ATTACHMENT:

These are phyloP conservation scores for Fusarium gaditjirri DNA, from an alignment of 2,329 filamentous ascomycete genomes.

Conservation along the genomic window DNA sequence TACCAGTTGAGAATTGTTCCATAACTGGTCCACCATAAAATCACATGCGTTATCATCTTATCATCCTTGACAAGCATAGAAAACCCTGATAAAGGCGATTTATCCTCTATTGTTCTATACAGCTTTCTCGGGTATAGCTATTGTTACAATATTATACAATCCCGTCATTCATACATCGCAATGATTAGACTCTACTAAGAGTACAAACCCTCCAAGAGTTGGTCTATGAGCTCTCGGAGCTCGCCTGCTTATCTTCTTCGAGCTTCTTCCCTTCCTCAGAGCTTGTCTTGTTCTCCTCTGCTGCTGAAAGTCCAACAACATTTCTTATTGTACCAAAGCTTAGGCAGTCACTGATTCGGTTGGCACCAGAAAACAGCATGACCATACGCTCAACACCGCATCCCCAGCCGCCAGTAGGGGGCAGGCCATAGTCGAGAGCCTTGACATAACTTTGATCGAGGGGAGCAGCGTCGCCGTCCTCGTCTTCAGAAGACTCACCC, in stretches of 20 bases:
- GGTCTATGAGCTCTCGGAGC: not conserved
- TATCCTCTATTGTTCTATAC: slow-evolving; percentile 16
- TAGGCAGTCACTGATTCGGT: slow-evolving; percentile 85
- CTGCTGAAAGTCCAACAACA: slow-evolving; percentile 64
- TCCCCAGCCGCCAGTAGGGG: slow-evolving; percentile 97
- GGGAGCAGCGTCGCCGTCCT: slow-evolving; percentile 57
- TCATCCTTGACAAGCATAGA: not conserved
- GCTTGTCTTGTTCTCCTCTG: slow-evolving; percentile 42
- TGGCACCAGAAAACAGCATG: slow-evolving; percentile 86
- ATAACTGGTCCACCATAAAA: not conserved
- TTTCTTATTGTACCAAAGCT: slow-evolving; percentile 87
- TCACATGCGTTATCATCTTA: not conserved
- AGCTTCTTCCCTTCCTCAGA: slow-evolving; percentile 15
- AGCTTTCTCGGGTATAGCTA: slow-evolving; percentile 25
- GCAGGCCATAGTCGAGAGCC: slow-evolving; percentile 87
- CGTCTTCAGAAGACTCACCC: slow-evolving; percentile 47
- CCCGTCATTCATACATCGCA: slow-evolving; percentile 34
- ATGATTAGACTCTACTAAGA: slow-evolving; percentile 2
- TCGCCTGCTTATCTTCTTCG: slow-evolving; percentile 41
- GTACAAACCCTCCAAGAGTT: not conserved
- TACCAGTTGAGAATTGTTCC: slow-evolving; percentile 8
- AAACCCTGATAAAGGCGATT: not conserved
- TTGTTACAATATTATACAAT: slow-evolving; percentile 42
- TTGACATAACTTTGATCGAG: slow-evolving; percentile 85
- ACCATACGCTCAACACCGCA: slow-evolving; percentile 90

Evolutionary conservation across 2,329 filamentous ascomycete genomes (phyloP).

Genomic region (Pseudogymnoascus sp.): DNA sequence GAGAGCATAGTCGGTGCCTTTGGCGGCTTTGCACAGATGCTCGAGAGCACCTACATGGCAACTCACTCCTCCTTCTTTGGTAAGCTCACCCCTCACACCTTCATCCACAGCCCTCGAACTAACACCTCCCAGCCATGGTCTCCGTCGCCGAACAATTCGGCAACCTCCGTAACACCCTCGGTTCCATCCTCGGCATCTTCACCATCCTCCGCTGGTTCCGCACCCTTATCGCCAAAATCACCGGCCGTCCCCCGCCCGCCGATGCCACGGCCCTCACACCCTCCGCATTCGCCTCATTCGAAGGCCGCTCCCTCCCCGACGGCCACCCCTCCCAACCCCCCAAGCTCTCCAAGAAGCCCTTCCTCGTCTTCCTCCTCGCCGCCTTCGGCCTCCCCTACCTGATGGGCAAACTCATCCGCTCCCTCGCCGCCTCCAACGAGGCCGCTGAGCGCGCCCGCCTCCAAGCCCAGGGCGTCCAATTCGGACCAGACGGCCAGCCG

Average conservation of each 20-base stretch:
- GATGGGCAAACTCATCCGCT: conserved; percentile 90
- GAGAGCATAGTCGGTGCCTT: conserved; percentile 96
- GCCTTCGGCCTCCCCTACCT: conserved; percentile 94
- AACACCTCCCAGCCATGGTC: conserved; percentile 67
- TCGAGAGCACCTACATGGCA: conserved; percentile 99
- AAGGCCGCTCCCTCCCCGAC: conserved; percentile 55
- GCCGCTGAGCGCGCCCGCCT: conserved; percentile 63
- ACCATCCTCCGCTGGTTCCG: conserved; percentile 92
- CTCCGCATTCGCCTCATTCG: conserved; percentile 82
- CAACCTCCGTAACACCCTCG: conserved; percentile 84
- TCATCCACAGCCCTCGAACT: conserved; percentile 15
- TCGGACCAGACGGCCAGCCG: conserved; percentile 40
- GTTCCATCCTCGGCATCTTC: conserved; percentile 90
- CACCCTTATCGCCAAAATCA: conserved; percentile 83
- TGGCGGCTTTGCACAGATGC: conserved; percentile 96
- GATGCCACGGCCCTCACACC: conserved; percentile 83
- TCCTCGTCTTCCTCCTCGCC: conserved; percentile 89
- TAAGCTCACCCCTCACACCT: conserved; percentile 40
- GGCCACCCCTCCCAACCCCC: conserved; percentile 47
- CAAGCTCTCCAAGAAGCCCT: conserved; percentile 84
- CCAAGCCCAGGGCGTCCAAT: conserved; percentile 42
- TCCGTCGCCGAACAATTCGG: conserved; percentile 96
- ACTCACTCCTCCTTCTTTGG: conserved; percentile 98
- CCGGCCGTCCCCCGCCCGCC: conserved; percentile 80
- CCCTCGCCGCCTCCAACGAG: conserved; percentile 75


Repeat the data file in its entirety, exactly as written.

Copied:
These are phyloP conservation scores for Fusarium gaditjirri DNA, from an alignment of 2,329 filamentous ascomycete genomes.

Conservation along the genomic window DNA sequence TACCAGTTGAGAATTGTTCCATAACTGGTCCACCATAAAATCACATGCGTTATCATCTTATCATCCTTGACAAGCATAGAAAACCCTGATAAAGGCGATTTATCCTCTATTGTTCTATACAGCTTTCTCGGGTATAGCTATTGTTACAATATTATACAATCCCGTCATTCATACATCGCAATGATTAGACTCTACTAAGAGTACAAACCCTCCAAGAGTTGGTCTATGAGCTCTCGGAGCTCGCCTGCTTATCTTCTTCGAGCTTCTTCCCTTCCTCAGAGCTTGTCTTGTTCTCCTCTGCTGCTGAAAGTCCAACAACATTTCTTATTGTACCAAAGCTTAGGCAGTCACTGATTCGGTTGGCACCAGAAAACAGCATGACCATACGCTCAACACCGCATCCCCAGCCGCCAGTAGGGGGCAGGCCATAGTCGAGAGCCTTGACATAACTTTGATCGAGGGGAGCAGCGTCGCCGTCCTCGTCTTCAGAAGACTCACCC, in stretches of 20 bases:
- GGTCTATGAGCTCTCGGAGC: not conserved
- TATCCTCTATTGTTCTATAC: slow-evolving; percentile 16
- TAGGCAGTCACTGATTCGGT: slow-evolving; percentile 85
- CTGCTGAAAGTCCAACAACA: slow-evolving; percentile 64
- TCCCCAGCCGCCAGTAGGGG: slow-evolving; percentile 97
- GGGAGCAGCGTCGCCGTCCT: slow-evolving; percentile 57
- TCATCCTTGACAAGCATAGA: not conserved
- GCTTGTCTTGTTCTCCTCTG: slow-evolving; percentile 42
- TGGCACCAGAAAACAGCATG: slow-evolving; percentile 86
- ATAACTGGTCCACCATAAAA: not conserved
- TTTCTTATTGTACCAAAGCT: slow-evolving; percentile 87
- TCACATGCGTTATCATCTTA: not conserved
- AGCTTCTTCCCTTCCTCAGA: slow-evolving; percentile 15
- AGCTTTCTCGGGTATAGCTA: slow-evolving; percentile 25
- GCAGGCCATAGTCGAGAGCC: slow-evolving; percentile 87
- CGTCTTCAGAAGACTCACCC: slow-evolving; percentile 47
- CCCGTCATTCATACATCGCA: slow-evolving; percentile 34
- ATGATTAGACTCTACTAAGA: slow-evolving; percentile 2
- TCGCCTGCTTATCTTCTTCG: slow-evolving; percentile 41
- GTACAAACCCTCCAAGAGTT: not conserved
- TACCAGTTGAGAATTGTTCC: slow-evolving; percentile 8
- AAACCCTGATAAAGGCGATT: not conserved
- TTGTTACAATATTATACAAT: slow-evolving; percentile 42
- TTGACATAACTTTGATCGAG: slow-evolving; percentile 85
- ACCATACGCTCAACACCGCA: slow-evolving; percentile 90

Evolutionary conservation across 2,329 filamentous ascomycete genomes (phyloP).

Genomic region (Pseudogymnoascus sp.): DNA sequence GAGAGCATAGTCGGTGCCTTTGGCGGCTTTGCACAGATGCTCGAGAGCACCTACATGGCAACTCACTCCTCCTTCTTTGGTAAGCTCACCCCTCACACCTTCATCCACAGCCCTCGAACTAACACCTCCCAGCCATGGTCTCCGTCGCCGAACAATTCGGCAACCTCCGTAACACCCTCGGTTCCATCCTCGGCATCTTCACCATCCTCCGCTGGTTCCGCACCCTTATCGCCAAAATCACCGGCCGTCCCCCGCCCGCCGATGCCACGGCCCTCACACCCTCCGCATTCGCCTCATTCGAAGGCCGCTCCCTCCCCGACGGCCACCCCTCCCAACCCCCCAAGCTCTCCAAGAAGCCCTTCCTCGTCTTCCTCCTCGCCGCCTTCGGCCTCCCCTACCTGATGGGCAAACTCATCCGCTCCCTCGCCGCCTCCAACGAGGCCGCTGAGCGCGCCCGCCTCCAAGCCCAGGGCGTCCAATTCGGACCAGACGGCCAGCCG

Average conservation of each 20-base stretch:
- GATGGGCAAACTCATCCGCT: conserved; percentile 90
- GAGAGCATAGTCGGTGCCTT: conserved; percentile 96
- GCCTTCGGCCTCCCCTACCT: conserved; percentile 94
- AACACCTCCCAGCCATGGTC: conserved; percentile 67
- TCGAGAGCACCTACATGGCA: conserved; percentile 99
- AAGGCCGCTCCCTCCCCGAC: conserved; percentile 55
- GCCGCTGAGCGCGCCCGCCT: conserved; percentile 63
- ACCATCCTCCGCTGGTTCCG: conserved; percentile 92
- CTCCGCATTCGCCTCATTCG: conserved; percentile 82
- CAACCTCCGTAACACCCTCG: conserved; percentile 84
- TCATCCACAGCCCTCGAACT: conserved; percentile 15
- TCGGACCAGACGGCCAGCCG: conserved; percentile 40
- GTTCCATCCTCGGCATCTTC: conserved; percentile 90
- CACCCTTATCGCCAAAATCA: conserved; percentile 83
- TGGCGGCTTTGCACAGATGC: conserved; percentile 96
- GATGCCACGGCCCTCACACC: conserved; percentile 83
- TCCTCGTCTTCCTCCTCGCC: conserved; percentile 89
- TAAGCTCACCCCTCACACCT: conserved; percentile 40
- GGCCACCCCTCCCAACCCCC: conserved; percentile 47
- CAAGCTCTCCAAGAAGCCCT: conserved; percentile 84
- CCAAGCCCAGGGCGTCCAAT: conserved; percentile 42
- TCCGTCGCCGAACAATTCGG: conserved; percentile 96
- ACTCACTCCTCCTTCTTTGG: conserved; percentile 98
- CCGGCCGTCCCCCGCCCGCC: conserved; percentile 80
- CCCTCGCCGCCTCCAACGAG: conserved; percentile 75